The book discussion will be conducted on 21 February 2022 at 6:30 PM IST on zoom. Register About Author Dr Mohammad
The book discussion will be conducted on 21 February 2022 at 6:30 PM IST on zoom. Register
Dr Mohammad Affan is the acting director of Al Sharq Strategic Research, the coordinator of Al Sharq Program on Political Islam, and the managing director of Al Sharq Academia. A medical doctor by training, he holds a Ph.D. from the Institute of Arab and Islamic Studies, University of Exeter. Also, he obtained his MA degree in Comparative Politics at the American University of Cairo. His thesis was published in Arabic as a book titled: Wahhabism and the Brotherhood: The Conflict on the Concept of the State and the Legitimacy of Power. In addition, he holds a post-graduate diploma in Civil Society and Human Rights from Cairo University, a diploma in Political Research and Studies from the Institute of Arab Research and Studies in Cairo, and a diploma in Islamic Studies from The Higher Institute for Islamic Studies, Cairo. His research interests include Islamism and democratization in MENA region.
Dr Omair Anas is the Director of Centre for Studies of Plural Societies. He was earlier associated as Research Fellow at the Indian Council of World Affairs, New Delhi, a think tank of India’s Ministry of External Affairs. Dr. Anas received his Phd from Centre for West Asian Studies, Jawaharlal Nehru University, New Delhi in 2015. He completed his Mphil from the same centre. He has published 30 papers in international journals and edited volumes and more than 200 articles in national and international media on international affairs.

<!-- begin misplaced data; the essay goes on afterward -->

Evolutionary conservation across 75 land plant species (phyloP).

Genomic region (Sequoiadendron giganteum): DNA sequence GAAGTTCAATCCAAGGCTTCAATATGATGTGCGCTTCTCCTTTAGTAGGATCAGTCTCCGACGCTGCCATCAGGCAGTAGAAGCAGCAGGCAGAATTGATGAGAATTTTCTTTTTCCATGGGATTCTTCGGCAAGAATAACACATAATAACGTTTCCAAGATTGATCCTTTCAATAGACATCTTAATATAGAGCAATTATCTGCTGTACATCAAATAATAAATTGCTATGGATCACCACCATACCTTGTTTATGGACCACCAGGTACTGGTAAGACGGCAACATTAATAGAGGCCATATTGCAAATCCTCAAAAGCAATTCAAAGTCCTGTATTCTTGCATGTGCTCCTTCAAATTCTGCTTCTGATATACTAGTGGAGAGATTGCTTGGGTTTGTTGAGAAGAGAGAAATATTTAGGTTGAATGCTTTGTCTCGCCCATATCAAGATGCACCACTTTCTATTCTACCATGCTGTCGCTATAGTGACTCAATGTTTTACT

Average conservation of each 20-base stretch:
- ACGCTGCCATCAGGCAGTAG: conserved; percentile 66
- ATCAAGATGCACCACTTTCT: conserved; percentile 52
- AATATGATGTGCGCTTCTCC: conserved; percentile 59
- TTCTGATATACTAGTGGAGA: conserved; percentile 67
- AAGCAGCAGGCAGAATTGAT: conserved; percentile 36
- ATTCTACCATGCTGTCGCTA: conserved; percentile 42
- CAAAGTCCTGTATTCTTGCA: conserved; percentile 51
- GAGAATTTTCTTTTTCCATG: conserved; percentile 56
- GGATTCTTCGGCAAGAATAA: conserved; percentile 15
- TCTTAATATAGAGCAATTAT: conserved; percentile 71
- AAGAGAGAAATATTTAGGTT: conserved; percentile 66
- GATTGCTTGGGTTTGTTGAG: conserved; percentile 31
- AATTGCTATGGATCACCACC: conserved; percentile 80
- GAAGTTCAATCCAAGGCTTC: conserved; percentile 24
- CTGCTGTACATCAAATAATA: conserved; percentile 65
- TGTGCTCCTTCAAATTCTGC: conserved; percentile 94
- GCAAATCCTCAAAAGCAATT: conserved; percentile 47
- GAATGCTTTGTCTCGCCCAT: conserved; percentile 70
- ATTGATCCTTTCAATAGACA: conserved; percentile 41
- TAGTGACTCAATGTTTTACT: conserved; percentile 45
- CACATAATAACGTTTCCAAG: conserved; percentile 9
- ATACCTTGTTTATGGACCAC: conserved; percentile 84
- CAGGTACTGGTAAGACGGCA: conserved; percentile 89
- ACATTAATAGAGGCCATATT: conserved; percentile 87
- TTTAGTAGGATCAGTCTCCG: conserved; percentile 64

This book provides in-depth examination of the recent confrontation between Islamists and secularists in Egypt and Tunisia. Presenting a new approach to understand Islamism and secularism, the research addresses the variables that could affect the outcome of transitional negotiations.
The secularist-Islamist conflict proved to be a major hindrance for democratisation and a main source of political instability in the Middle East. During the Arab Spring, disputes between both political trends sparked shortly after getting rid of their common enemy: the autocratic rulers. First, they disagreed on how to lead the transitional period. Then, polarisation grew deeper with the political competition in the parliamentary and presidential elections and the ideological disagreements during the drafting of the constitution. Eventually, this conflict put Tunisia at a verge of civil strife in the summer of 2013 and led to collapse of the transitional process in Egypt after the military coup.
Examining the causes of the conflict between the secularists and the Islamists during the transitional period, the work provides new insights from the Arab Spring experience. Updating the transition literature, the book is a key resource to academics and students interested in democratization theory and Middle East politics.
(Monday) 6:30 pm - 7:45 pm